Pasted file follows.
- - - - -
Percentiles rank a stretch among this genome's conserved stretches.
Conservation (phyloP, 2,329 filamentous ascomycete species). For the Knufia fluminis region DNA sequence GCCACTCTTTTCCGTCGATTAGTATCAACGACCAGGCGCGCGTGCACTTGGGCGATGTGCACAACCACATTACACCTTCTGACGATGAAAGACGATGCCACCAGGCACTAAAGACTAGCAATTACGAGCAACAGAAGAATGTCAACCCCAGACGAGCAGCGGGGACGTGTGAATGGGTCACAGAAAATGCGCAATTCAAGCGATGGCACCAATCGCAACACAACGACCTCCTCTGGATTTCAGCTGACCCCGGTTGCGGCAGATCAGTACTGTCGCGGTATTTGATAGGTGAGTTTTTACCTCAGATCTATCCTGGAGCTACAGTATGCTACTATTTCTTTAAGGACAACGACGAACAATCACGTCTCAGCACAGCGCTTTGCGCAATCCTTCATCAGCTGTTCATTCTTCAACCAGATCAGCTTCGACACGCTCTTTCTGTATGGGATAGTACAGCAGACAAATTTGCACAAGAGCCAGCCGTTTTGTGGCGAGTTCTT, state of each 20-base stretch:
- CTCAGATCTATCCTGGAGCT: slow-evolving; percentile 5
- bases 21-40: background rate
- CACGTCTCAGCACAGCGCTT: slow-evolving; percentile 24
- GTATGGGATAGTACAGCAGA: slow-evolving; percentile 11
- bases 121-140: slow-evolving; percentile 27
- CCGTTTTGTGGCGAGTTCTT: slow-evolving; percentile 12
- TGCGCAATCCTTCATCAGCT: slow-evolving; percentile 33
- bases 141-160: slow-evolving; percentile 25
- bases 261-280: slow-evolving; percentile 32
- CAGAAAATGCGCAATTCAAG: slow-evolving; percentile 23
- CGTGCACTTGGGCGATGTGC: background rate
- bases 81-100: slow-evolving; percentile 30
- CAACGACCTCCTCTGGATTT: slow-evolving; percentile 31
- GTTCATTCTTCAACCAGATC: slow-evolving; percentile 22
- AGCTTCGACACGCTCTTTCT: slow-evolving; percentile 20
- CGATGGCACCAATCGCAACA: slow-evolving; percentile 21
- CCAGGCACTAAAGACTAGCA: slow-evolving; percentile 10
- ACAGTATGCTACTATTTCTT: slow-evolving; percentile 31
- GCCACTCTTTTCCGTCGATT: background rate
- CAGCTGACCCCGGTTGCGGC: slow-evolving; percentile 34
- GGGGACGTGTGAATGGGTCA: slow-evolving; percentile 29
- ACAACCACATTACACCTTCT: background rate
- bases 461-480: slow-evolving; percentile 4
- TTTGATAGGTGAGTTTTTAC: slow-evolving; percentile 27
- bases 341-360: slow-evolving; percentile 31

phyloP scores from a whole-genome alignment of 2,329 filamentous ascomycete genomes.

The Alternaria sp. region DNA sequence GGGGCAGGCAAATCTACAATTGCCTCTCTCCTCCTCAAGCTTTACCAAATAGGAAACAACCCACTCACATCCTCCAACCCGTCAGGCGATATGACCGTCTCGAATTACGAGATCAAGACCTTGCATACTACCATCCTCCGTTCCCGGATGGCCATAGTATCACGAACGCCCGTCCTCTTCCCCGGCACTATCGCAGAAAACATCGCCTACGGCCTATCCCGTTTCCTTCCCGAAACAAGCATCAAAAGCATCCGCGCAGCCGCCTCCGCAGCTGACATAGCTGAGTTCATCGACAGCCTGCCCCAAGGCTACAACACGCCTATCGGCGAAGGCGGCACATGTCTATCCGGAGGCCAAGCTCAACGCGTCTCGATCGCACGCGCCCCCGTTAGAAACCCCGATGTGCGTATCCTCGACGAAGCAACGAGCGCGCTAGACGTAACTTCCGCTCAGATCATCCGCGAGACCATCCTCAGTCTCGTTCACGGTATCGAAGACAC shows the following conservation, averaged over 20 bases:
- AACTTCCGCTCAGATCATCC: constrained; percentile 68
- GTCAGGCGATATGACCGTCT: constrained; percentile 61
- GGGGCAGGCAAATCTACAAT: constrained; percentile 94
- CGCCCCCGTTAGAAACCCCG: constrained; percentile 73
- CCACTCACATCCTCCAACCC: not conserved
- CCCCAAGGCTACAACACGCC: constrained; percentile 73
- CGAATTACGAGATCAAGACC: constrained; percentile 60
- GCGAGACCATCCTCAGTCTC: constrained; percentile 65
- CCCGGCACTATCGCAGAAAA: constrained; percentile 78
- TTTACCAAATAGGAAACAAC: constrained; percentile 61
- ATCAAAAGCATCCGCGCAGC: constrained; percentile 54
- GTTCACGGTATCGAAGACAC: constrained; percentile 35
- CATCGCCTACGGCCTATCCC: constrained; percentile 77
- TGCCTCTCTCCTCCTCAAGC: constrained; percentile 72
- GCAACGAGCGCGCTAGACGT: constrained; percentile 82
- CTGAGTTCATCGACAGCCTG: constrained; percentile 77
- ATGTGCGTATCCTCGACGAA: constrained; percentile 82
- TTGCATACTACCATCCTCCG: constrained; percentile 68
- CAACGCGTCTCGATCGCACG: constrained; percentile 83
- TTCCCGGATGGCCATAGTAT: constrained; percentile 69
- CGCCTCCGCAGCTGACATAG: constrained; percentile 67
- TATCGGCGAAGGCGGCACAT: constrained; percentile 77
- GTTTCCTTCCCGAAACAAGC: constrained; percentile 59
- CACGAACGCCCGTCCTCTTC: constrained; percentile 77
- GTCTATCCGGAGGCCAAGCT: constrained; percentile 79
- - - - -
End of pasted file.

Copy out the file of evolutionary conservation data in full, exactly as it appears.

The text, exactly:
Percentiles rank a stretch among this genome's conserved stretches.
Conservation (phyloP, 2,329 filamentous ascomycete species). For the Knufia fluminis region DNA sequence GCCACTCTTTTCCGTCGATTAGTATCAACGACCAGGCGCGCGTGCACTTGGGCGATGTGCACAACCACATTACACCTTCTGACGATGAAAGACGATGCCACCAGGCACTAAAGACTAGCAATTACGAGCAACAGAAGAATGTCAACCCCAGACGAGCAGCGGGGACGTGTGAATGGGTCACAGAAAATGCGCAATTCAAGCGATGGCACCAATCGCAACACAACGACCTCCTCTGGATTTCAGCTGACCCCGGTTGCGGCAGATCAGTACTGTCGCGGTATTTGATAGGTGAGTTTTTACCTCAGATCTATCCTGGAGCTACAGTATGCTACTATTTCTTTAAGGACAACGACGAACAATCACGTCTCAGCACAGCGCTTTGCGCAATCCTTCATCAGCTGTTCATTCTTCAACCAGATCAGCTTCGACACGCTCTTTCTGTATGGGATAGTACAGCAGACAAATTTGCACAAGAGCCAGCCGTTTTGTGGCGAGTTCTT, state of each 20-base stretch:
- CTCAGATCTATCCTGGAGCT: slow-evolving; percentile 5
- bases 21-40: background rate
- CACGTCTCAGCACAGCGCTT: slow-evolving; percentile 24
- GTATGGGATAGTACAGCAGA: slow-evolving; percentile 11
- bases 121-140: slow-evolving; percentile 27
- CCGTTTTGTGGCGAGTTCTT: slow-evolving; percentile 12
- TGCGCAATCCTTCATCAGCT: slow-evolving; percentile 33
- bases 141-160: slow-evolving; percentile 25
- bases 261-280: slow-evolving; percentile 32
- CAGAAAATGCGCAATTCAAG: slow-evolving; percentile 23
- CGTGCACTTGGGCGATGTGC: background rate
- bases 81-100: slow-evolving; percentile 30
- CAACGACCTCCTCTGGATTT: slow-evolving; percentile 31
- GTTCATTCTTCAACCAGATC: slow-evolving; percentile 22
- AGCTTCGACACGCTCTTTCT: slow-evolving; percentile 20
- CGATGGCACCAATCGCAACA: slow-evolving; percentile 21
- CCAGGCACTAAAGACTAGCA: slow-evolving; percentile 10
- ACAGTATGCTACTATTTCTT: slow-evolving; percentile 31
- GCCACTCTTTTCCGTCGATT: background rate
- CAGCTGACCCCGGTTGCGGC: slow-evolving; percentile 34
- GGGGACGTGTGAATGGGTCA: slow-evolving; percentile 29
- ACAACCACATTACACCTTCT: background rate
- bases 461-480: slow-evolving; percentile 4
- TTTGATAGGTGAGTTTTTAC: slow-evolving; percentile 27
- bases 341-360: slow-evolving; percentile 31

phyloP scores from a whole-genome alignment of 2,329 filamentous ascomycete genomes.

The Alternaria sp. region DNA sequence GGGGCAGGCAAATCTACAATTGCCTCTCTCCTCCTCAAGCTTTACCAAATAGGAAACAACCCACTCACATCCTCCAACCCGTCAGGCGATATGACCGTCTCGAATTACGAGATCAAGACCTTGCATACTACCATCCTCCGTTCCCGGATGGCCATAGTATCACGAACGCCCGTCCTCTTCCCCGGCACTATCGCAGAAAACATCGCCTACGGCCTATCCCGTTTCCTTCCCGAAACAAGCATCAAAAGCATCCGCGCAGCCGCCTCCGCAGCTGACATAGCTGAGTTCATCGACAGCCTGCCCCAAGGCTACAACACGCCTATCGGCGAAGGCGGCACATGTCTATCCGGAGGCCAAGCTCAACGCGTCTCGATCGCACGCGCCCCCGTTAGAAACCCCGATGTGCGTATCCTCGACGAAGCAACGAGCGCGCTAGACGTAACTTCCGCTCAGATCATCCGCGAGACCATCCTCAGTCTCGTTCACGGTATCGAAGACAC shows the following conservation, averaged over 20 bases:
- AACTTCCGCTCAGATCATCC: constrained; percentile 68
- GTCAGGCGATATGACCGTCT: constrained; percentile 61
- GGGGCAGGCAAATCTACAAT: constrained; percentile 94
- CGCCCCCGTTAGAAACCCCG: constrained; percentile 73
- CCACTCACATCCTCCAACCC: not conserved
- CCCCAAGGCTACAACACGCC: constrained; percentile 73
- CGAATTACGAGATCAAGACC: constrained; percentile 60
- GCGAGACCATCCTCAGTCTC: constrained; percentile 65
- CCCGGCACTATCGCAGAAAA: constrained; percentile 78
- TTTACCAAATAGGAAACAAC: constrained; percentile 61
- ATCAAAAGCATCCGCGCAGC: constrained; percentile 54
- GTTCACGGTATCGAAGACAC: constrained; percentile 35
- CATCGCCTACGGCCTATCCC: constrained; percentile 77
- TGCCTCTCTCCTCCTCAAGC: constrained; percentile 72
- GCAACGAGCGCGCTAGACGT: constrained; percentile 82
- CTGAGTTCATCGACAGCCTG: constrained; percentile 77
- ATGTGCGTATCCTCGACGAA: constrained; percentile 82
- TTGCATACTACCATCCTCCG: constrained; percentile 68
- CAACGCGTCTCGATCGCACG: constrained; percentile 83
- TTCCCGGATGGCCATAGTAT: constrained; percentile 69
- CGCCTCCGCAGCTGACATAG: constrained; percentile 67
- TATCGGCGAAGGCGGCACAT: constrained; percentile 77
- GTTTCCTTCCCGAAACAAGC: constrained; percentile 59
- CACGAACGCCCGTCCTCTTC: constrained; percentile 77
- GTCTATCCGGAGGCCAAGCT: constrained; percentile 79